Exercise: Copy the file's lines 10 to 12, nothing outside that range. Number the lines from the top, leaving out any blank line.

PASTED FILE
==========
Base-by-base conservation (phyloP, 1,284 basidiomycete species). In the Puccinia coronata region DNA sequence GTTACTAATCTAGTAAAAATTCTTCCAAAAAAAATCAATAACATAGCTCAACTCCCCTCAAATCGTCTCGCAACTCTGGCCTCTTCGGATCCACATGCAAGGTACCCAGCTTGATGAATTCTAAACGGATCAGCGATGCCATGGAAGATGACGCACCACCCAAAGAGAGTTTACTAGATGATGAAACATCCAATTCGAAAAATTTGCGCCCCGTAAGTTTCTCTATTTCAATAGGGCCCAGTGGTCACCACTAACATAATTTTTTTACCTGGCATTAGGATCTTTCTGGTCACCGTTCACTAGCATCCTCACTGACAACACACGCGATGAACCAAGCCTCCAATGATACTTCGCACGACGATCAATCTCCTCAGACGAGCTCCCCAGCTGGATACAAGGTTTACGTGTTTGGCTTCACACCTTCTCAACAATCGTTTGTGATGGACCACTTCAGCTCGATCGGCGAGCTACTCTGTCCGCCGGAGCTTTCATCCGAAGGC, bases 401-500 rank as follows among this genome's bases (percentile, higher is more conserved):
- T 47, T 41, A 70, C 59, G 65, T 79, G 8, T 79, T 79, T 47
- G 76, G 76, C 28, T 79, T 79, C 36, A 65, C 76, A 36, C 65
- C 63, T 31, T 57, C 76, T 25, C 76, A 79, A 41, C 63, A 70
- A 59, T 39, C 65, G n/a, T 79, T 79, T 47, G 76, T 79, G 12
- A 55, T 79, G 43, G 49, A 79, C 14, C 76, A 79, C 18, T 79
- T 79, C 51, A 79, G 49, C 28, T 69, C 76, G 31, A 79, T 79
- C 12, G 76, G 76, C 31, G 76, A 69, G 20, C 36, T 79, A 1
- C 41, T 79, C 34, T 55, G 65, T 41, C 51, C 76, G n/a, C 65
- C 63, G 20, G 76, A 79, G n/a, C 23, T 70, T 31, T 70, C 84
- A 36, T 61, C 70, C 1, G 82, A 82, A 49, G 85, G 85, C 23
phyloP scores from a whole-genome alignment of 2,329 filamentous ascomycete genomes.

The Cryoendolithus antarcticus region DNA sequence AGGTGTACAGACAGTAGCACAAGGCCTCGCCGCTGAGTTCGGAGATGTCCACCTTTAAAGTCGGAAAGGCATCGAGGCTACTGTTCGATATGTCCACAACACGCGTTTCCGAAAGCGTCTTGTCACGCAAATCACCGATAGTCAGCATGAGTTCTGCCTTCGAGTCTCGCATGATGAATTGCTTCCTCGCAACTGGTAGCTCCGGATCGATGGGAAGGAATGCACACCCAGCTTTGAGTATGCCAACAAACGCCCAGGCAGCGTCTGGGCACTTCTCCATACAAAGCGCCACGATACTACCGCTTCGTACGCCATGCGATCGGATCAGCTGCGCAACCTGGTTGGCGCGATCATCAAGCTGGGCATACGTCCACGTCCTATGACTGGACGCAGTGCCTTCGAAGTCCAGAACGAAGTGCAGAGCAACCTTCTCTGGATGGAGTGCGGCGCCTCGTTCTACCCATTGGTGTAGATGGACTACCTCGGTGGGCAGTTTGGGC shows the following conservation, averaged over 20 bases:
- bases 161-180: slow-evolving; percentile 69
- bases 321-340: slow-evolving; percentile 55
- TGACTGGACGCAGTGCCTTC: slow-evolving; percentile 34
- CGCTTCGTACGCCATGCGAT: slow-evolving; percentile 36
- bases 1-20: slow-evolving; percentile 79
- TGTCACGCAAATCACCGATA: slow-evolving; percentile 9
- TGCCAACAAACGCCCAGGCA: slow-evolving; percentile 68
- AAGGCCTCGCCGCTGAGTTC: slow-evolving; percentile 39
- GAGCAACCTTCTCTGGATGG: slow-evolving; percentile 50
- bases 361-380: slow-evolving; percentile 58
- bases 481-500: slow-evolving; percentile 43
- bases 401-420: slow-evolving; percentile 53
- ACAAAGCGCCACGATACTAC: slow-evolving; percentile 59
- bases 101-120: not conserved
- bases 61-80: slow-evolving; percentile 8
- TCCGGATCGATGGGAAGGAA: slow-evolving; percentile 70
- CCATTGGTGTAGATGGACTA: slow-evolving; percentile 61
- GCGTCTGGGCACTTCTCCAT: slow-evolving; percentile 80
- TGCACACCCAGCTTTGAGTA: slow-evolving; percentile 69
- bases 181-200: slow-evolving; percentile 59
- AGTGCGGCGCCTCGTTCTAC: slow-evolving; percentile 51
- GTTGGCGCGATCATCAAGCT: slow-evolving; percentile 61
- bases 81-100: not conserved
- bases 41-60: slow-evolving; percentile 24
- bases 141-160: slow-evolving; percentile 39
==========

- C 63, G 20, G 76, A 79, G n/a, C 23, T 70, T 31, T 70, C 84
- A 36, T 61, C 70, C 1, G 82, A 82, A 49, G 85, G 85, C 23
phyloP scores from a whole-genome alignment of 2,329 filamentous ascomycete genomes.